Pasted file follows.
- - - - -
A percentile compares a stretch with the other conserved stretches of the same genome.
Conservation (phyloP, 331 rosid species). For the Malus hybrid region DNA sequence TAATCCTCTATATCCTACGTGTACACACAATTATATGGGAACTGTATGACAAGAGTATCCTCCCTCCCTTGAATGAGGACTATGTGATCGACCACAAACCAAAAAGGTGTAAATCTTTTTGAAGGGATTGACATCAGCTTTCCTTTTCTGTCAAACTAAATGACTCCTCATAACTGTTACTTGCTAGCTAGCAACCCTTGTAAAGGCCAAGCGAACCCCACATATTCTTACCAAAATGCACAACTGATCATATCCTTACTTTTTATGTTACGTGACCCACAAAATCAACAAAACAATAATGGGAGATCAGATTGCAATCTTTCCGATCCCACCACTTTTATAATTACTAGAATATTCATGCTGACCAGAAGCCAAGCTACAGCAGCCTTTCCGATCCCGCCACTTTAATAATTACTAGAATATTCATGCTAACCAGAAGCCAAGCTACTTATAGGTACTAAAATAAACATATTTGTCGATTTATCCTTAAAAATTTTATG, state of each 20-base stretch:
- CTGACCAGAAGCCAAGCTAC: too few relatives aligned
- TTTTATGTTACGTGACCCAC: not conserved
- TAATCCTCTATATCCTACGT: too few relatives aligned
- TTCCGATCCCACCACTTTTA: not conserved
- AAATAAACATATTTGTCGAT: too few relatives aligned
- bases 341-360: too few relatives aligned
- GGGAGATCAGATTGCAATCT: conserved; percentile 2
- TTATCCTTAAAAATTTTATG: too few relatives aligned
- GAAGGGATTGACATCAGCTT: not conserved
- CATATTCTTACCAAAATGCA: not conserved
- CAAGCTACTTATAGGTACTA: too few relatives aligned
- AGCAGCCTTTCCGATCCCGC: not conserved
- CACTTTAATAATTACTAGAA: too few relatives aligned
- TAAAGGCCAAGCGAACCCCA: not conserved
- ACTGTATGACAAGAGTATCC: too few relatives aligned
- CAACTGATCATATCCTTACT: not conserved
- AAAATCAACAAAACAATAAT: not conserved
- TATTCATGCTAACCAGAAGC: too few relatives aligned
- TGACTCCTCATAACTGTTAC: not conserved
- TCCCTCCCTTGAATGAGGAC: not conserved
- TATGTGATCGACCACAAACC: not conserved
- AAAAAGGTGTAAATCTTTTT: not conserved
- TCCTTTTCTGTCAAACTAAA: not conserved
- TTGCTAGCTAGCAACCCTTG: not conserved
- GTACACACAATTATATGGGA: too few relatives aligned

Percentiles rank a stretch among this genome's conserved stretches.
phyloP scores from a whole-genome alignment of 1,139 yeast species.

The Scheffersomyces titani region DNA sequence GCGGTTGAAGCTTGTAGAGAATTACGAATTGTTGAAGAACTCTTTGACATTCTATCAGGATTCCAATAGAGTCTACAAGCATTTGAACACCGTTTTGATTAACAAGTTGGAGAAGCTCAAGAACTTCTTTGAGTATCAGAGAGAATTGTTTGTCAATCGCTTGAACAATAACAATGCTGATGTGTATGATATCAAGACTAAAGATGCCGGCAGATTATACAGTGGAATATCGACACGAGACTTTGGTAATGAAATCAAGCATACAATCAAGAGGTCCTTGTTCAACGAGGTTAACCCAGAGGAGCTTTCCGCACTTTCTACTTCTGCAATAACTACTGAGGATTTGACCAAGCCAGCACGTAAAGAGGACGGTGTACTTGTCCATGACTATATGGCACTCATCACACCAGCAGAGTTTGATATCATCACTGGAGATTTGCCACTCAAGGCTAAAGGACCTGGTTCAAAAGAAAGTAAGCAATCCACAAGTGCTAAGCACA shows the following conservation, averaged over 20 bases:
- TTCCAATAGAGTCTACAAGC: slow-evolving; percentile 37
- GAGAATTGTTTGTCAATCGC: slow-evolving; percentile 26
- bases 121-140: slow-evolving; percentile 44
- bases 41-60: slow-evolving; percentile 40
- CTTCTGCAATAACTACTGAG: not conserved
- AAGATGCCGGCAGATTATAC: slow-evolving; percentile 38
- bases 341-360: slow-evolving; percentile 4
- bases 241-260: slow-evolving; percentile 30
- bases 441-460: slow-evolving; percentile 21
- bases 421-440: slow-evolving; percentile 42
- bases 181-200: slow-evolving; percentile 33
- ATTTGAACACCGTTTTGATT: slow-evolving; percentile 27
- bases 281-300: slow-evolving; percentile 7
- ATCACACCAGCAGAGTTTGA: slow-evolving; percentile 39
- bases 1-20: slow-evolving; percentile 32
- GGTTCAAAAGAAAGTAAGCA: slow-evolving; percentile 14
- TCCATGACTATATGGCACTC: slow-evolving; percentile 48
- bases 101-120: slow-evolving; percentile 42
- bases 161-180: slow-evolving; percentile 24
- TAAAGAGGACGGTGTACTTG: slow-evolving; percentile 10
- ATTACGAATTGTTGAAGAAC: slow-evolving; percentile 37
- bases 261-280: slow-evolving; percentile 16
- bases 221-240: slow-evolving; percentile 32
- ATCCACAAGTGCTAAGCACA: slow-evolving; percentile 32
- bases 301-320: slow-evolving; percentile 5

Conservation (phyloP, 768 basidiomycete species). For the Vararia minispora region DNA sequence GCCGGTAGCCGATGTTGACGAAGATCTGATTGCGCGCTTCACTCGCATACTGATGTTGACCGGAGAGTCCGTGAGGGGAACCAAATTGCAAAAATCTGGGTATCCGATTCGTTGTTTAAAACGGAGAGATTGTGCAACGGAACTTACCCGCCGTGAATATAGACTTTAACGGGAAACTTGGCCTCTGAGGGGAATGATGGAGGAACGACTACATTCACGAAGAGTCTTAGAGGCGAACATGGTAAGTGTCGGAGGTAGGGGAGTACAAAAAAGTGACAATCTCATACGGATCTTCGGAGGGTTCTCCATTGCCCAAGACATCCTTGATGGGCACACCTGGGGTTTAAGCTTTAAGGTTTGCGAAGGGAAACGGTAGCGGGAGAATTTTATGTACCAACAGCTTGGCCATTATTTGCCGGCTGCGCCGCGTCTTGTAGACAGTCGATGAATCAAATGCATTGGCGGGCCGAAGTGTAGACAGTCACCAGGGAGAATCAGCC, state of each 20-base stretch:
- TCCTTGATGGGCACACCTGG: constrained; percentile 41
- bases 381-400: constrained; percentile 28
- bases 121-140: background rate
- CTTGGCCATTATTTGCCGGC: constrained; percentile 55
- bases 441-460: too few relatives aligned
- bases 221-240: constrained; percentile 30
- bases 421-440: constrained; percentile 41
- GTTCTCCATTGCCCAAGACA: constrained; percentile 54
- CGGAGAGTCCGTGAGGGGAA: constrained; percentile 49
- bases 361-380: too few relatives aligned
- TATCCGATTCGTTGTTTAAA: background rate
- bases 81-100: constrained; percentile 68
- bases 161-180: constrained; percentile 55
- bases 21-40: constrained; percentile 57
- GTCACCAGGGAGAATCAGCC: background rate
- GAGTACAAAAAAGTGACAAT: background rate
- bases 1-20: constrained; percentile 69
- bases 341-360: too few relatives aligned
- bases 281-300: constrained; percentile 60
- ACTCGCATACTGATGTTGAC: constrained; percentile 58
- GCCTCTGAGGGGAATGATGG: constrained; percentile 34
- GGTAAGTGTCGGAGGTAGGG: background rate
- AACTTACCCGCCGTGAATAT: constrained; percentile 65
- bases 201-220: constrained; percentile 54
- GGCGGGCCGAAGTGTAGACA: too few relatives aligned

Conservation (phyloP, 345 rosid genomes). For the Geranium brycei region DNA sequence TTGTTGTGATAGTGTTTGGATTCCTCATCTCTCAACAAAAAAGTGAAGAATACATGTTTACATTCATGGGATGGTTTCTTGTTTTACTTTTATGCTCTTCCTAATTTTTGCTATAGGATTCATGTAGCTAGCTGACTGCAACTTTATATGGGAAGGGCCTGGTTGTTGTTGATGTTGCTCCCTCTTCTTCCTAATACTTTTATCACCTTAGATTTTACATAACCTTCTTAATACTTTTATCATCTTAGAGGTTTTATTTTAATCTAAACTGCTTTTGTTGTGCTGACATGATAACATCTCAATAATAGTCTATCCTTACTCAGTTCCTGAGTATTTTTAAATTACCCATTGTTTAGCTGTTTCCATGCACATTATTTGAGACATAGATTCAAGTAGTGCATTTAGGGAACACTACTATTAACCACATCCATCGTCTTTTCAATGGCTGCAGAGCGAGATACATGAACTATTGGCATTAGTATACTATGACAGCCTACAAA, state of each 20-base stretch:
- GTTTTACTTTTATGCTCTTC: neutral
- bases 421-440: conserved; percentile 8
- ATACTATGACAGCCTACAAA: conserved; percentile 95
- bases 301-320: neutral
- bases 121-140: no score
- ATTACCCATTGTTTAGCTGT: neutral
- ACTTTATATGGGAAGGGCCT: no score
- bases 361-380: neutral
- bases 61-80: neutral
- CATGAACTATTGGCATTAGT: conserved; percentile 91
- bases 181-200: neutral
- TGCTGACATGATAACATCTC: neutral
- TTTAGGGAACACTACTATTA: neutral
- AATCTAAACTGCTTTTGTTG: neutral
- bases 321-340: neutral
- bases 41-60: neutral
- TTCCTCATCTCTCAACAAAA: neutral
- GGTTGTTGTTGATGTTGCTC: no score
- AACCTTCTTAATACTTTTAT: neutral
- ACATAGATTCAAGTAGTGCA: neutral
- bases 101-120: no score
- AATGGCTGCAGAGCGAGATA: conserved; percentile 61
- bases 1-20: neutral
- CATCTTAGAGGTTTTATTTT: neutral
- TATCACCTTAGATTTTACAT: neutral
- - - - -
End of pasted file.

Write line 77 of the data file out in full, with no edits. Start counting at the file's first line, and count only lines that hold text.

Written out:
- GCCTCTGAGGGGAATGATGG: constrained; percentile 34